Nothing will ruin a replacement contractor's reputation — and drain money from the company — faster than a salesman who lies to close a deal. Misrepresentations and unkept promises can quickly lead to customer complaints, internal dissension, and even lawsuits.

To safeguard against the fallout from deceptive salespeople, replacement contractors need to have clearly communicated and fairly enforced policies and procedures that address dishonesty.

Zero Tolerance The policy at Benchmark Windows in Lakewood, Colo., is simple: Anyone caught lying is fired immediately. Company president George Sullivan tries to prevent the situation from reaching that point by asking applicants questions designed to reveal a liar's tendency to inflate performance. To weed out dishonest individuals who might sneak through, Sullivan stresses integrity during training. He asks trainees what they'd tell a customer to create the urge to buy.

“Then I just shut up and listen. They'll tell you stuff that would curdle milk.”

Joy Company Home Improvement in Warren, Mich., also has a zero-tolerance policy for dishonesty, despite being advised by some to let small stuff slide.

“We're not comfortable with that,” says production manager Mark Lance. “When they're making big promises, they're not creating proper expectations. You'll burn your market down and have a reputation you can't take to the bank.”

As a safeguard, Lance reviews each contract, which includes a clause that says deals are not final until approved by management.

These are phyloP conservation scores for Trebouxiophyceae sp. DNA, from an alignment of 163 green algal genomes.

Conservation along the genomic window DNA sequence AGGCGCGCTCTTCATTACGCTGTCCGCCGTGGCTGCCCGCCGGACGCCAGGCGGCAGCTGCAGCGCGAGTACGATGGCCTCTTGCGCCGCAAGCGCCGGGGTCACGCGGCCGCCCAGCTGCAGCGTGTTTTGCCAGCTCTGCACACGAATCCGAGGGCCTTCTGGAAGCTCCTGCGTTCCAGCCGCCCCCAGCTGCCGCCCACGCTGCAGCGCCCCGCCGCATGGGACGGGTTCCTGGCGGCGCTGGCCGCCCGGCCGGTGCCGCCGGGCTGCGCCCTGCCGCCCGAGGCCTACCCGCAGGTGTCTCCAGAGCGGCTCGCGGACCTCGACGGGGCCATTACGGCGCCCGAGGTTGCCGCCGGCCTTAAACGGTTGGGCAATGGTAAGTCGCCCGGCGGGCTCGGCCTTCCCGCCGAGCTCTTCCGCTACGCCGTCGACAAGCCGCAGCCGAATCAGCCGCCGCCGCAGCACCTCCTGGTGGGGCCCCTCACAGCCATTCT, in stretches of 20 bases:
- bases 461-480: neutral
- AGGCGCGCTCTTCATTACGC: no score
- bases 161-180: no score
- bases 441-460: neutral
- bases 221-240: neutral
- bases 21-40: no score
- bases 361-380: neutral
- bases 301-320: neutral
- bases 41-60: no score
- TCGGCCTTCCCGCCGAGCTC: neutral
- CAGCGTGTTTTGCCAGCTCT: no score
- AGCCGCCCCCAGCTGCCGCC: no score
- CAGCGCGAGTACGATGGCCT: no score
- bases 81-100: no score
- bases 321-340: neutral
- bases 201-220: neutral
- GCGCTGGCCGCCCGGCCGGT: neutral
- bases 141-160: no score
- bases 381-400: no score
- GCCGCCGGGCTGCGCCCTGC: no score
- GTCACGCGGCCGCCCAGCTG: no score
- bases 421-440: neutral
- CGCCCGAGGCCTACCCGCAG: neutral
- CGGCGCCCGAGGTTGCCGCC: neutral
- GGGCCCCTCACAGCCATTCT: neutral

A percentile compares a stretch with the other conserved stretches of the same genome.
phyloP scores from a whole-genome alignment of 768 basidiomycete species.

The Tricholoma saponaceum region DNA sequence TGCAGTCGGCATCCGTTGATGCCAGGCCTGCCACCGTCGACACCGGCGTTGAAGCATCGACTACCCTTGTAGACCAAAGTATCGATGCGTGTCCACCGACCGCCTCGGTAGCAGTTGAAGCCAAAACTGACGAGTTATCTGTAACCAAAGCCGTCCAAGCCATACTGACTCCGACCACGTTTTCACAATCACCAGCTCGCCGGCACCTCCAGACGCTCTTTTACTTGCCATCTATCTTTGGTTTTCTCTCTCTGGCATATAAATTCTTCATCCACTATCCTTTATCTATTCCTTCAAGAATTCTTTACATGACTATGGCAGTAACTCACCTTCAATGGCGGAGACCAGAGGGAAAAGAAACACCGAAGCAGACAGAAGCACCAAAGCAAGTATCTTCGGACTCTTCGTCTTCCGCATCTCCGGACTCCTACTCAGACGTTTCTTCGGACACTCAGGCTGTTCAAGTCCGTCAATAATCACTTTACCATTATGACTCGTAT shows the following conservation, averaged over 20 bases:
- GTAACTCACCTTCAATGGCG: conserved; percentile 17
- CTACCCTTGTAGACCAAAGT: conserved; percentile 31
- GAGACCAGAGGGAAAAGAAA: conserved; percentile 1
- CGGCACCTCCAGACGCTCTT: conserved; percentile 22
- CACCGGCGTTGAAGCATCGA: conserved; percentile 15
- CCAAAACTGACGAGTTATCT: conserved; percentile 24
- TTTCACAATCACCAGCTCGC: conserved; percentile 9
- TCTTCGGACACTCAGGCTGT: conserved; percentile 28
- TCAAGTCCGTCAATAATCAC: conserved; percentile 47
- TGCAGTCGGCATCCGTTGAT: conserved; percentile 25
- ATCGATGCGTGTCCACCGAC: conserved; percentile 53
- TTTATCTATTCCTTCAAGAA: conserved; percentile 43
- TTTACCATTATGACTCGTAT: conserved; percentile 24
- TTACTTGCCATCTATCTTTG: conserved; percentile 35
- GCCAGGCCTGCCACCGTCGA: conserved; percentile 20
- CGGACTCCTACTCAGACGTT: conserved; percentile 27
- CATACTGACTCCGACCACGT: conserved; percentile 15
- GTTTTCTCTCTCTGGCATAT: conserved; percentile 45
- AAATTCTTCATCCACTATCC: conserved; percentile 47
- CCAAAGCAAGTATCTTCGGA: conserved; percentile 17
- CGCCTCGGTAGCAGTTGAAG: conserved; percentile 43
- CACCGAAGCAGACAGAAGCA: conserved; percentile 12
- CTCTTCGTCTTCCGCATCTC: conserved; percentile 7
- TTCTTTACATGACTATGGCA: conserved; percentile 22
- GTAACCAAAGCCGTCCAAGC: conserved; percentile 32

That's good, but in any dispute, a judge will also weigh a legal concept called “apparent authority,” which considers whether or not the salesperson seemed authorized to present an offer, according to Bruce Packard, a Dallas construction litigation attorney. Only an employer can create apparent authority, either by what is said or done.

“They can do that by saying to the customer, ‘You deal with the salesman. Whatever he says goes,'” Packard says. Actions that create apparent authority, by default, include not returning the customer's phone calls, ignoring requests or questions, or referring the customer to the salesperson with questions.

Do The Right Thing When salespeople make unrealistic promises, Benchmark Windows and Joy Company either honor what was promised, refund the customer's money, or offer an upgrade on a particular product or service.

Benchmark Windows also gives the customer a gift certificate for a well-known local restaurant. “It's a $100 dinner,” Sullivan says. “We tell them, ‘It's unfortunate, but hopefully we can earn your trust again.' All of a sudden, they're saying, ‘Wow.'”

Those are good strategies, Packard says. Just make sure the customer knows the original offer was unauthorized.

“Most juries and courts won't penalize you for doing the right thing,” he says. “If you try to do the right thing without telling the customer, you're going to have a problem. A lot of times you don't want to air your dirty laundry, but if you don't, it can make a subsequent lawsuit much more difficult.”